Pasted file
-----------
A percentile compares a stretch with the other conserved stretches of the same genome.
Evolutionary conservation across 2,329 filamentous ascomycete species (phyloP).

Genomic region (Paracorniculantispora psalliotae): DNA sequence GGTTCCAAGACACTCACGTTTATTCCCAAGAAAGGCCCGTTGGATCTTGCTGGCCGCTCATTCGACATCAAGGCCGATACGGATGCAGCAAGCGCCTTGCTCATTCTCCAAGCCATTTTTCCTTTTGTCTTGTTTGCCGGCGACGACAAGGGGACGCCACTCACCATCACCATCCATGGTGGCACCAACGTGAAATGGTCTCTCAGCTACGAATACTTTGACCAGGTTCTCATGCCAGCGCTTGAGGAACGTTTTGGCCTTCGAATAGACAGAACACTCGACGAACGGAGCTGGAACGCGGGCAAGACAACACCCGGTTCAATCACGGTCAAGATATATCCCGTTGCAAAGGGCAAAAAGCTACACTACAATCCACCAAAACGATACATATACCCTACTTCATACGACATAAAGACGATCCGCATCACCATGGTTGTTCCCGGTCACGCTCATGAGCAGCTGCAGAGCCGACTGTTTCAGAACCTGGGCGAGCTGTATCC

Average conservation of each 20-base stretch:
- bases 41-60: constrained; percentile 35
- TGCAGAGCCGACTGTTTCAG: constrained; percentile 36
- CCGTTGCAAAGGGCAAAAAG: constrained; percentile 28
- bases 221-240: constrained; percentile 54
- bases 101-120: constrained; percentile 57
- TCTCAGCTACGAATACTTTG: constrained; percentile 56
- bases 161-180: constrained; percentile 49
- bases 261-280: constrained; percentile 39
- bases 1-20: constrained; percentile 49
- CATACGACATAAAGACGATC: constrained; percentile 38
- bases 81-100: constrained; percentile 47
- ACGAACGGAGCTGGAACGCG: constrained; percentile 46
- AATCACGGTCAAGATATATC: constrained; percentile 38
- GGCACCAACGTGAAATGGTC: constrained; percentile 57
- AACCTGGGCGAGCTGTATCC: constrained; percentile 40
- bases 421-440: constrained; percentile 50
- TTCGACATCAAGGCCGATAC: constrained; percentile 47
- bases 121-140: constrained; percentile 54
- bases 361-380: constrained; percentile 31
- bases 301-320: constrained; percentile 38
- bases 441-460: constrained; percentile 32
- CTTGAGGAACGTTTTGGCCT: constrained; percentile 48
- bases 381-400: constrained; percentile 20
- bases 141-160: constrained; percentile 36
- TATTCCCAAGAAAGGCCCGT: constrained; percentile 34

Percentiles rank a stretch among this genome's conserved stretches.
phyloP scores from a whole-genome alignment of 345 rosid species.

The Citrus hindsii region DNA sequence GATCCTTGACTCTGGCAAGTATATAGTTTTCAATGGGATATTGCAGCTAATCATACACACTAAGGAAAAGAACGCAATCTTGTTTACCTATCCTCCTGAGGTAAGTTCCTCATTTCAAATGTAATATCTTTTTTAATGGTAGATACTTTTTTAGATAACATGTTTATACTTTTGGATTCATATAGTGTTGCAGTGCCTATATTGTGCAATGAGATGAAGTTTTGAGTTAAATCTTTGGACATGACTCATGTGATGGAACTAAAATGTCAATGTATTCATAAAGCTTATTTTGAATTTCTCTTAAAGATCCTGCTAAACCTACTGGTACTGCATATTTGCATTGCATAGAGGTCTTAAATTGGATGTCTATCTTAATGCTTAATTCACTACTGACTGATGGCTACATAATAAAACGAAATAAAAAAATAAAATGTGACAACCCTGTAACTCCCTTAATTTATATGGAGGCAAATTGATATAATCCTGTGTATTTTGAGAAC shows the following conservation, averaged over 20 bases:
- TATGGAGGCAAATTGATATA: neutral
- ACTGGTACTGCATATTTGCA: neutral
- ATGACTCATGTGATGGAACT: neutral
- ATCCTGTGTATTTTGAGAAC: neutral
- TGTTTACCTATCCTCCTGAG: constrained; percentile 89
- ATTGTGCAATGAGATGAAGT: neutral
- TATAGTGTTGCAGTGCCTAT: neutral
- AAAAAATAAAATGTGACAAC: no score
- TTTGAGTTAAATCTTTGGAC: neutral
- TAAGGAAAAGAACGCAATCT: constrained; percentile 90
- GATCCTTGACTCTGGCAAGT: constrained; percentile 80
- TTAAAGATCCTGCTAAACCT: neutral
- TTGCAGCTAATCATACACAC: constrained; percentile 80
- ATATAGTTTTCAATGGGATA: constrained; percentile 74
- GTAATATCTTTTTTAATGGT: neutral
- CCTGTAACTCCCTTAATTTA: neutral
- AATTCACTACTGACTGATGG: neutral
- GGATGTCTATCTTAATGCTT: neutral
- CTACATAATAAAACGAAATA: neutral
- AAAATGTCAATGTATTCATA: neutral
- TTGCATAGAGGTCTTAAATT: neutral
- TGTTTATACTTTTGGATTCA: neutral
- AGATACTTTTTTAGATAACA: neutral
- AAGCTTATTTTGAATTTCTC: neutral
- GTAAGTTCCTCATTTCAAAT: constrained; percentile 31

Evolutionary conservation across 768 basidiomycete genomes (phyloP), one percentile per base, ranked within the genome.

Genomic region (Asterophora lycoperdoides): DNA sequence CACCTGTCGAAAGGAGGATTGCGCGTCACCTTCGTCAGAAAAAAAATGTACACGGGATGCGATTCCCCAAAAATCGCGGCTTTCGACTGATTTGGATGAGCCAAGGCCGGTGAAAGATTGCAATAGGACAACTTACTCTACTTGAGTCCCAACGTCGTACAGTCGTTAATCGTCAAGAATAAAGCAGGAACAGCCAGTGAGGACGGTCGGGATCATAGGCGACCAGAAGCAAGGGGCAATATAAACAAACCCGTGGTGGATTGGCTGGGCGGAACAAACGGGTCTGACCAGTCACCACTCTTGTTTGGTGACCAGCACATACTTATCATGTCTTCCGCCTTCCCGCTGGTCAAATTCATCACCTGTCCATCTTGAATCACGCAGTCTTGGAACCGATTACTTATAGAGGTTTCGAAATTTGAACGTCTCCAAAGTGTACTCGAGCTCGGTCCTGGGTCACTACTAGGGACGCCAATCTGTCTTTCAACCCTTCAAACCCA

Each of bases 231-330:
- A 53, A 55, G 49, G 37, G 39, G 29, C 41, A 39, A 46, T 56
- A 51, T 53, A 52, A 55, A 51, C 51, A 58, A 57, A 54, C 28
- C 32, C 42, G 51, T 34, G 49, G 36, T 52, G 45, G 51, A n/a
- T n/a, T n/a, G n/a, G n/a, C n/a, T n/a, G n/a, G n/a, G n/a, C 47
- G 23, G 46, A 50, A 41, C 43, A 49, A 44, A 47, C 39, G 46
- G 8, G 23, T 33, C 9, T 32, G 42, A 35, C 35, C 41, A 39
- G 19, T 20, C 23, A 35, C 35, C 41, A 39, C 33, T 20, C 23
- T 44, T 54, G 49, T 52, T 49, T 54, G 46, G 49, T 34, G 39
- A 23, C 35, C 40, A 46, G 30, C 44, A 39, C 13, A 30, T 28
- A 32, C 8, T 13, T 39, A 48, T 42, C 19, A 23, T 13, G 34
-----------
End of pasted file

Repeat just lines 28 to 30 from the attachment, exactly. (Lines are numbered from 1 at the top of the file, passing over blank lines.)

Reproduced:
- bases 141-160: constrained; percentile 36
- TATTCCCAAGAAAGGCCCGT: constrained; percentile 34

Percentiles rank a stretch among this genome's conserved stretches.